Morning Report: Housing starts hit a record

Vital Statistics:

S&P futures38850.3
Oil (WTI)53.240.04
10 year government bond yield 1.11%
30 year fixed rate mortgage 2.86%

Stocks are flat this morning on no real news. Bonds and MBS are flat as well.

Housing starts came in at 1.67 million, while building permits rose to 1.7 million. This is the fastest pace since the peak of the bubble years in 2006. For the full year of 2020, housing starts rose 1.38 million, which was 9% above the 2019 number.

You can see in the chart above that we are still kind of around historical averages, although they should trend upward with population growth. That chart goes back to 1960, when the US population was 181 million. We are at 331 million now. We will get existing home sales tomorrow, and the NAR has been reporting for-sale inventory is at record lows. The homebuilders have a lot of wood to chop in order to get inventory back to normal levels.

Initial Jobless Claims came in at 900k last week, which was a decline from the previous week.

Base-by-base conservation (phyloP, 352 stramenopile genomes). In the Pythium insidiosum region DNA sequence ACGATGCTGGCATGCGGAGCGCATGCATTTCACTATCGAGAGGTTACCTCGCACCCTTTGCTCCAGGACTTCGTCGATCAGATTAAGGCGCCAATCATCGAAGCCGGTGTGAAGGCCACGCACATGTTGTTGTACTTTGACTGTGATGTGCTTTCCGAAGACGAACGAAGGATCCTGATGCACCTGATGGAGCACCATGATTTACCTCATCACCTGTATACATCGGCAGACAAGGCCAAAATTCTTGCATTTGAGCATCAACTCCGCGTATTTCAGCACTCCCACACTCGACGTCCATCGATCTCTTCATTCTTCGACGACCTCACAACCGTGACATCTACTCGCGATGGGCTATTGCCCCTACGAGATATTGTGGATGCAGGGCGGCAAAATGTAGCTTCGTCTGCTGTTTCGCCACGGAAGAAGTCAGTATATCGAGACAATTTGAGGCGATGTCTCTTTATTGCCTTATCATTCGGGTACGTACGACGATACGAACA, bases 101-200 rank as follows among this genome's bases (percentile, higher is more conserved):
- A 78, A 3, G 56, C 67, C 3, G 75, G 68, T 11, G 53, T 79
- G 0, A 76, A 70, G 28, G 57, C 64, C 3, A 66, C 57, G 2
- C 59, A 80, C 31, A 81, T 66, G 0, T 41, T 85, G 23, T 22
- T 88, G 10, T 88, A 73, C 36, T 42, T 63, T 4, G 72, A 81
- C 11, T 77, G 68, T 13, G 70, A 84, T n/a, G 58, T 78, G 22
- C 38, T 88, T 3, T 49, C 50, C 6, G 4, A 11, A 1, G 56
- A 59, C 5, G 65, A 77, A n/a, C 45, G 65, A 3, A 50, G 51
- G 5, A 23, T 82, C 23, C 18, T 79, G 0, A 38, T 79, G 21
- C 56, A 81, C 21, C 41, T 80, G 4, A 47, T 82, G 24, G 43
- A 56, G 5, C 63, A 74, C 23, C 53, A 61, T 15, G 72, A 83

The FHA said it will approve mortgages for DACA applicants. (or kids who’s parents are in the US illegally). It will be interesting to see how the government can push FHA lending going forward. They want the banks to do more of it, but the banks are understandably gun-shy after the Obama Admin used the False Claims Act to extract billions in settlements. I suspect we will be back to the Obama-era policy of cognitive dissonance: How hard can we kick the banks while simultaneously encouraging them to make more mortgages?

Homebuilder sentiment slipped on rising materials prices. “Despite robust housing demand and low mortgage rates, buyers are facing a dearth of new homes on the market, which is exacerbating affordability problems,” said NAHB Chairman Chuck Fowke. “Builders are grappling with supply-side constraints related to lumber and other material costs, a lack of affordable lots and labor shortages that delay delivery times and put upward pressure on home prices. They are also concerned about a changing regulatory environment.”

The Biden Administration is going to have to walk a fine line with respect to building more homes. Housing shortages are most acute in deep-blue urban areas where environmentalism and NIMBY-ism conspire to keep supply low. In other words, he is going to have to buck his own party’s base on this.


Author: Brent Nyitray

In the physical sciences, knowledge is cumulative. In the financial markets, it is cyclical

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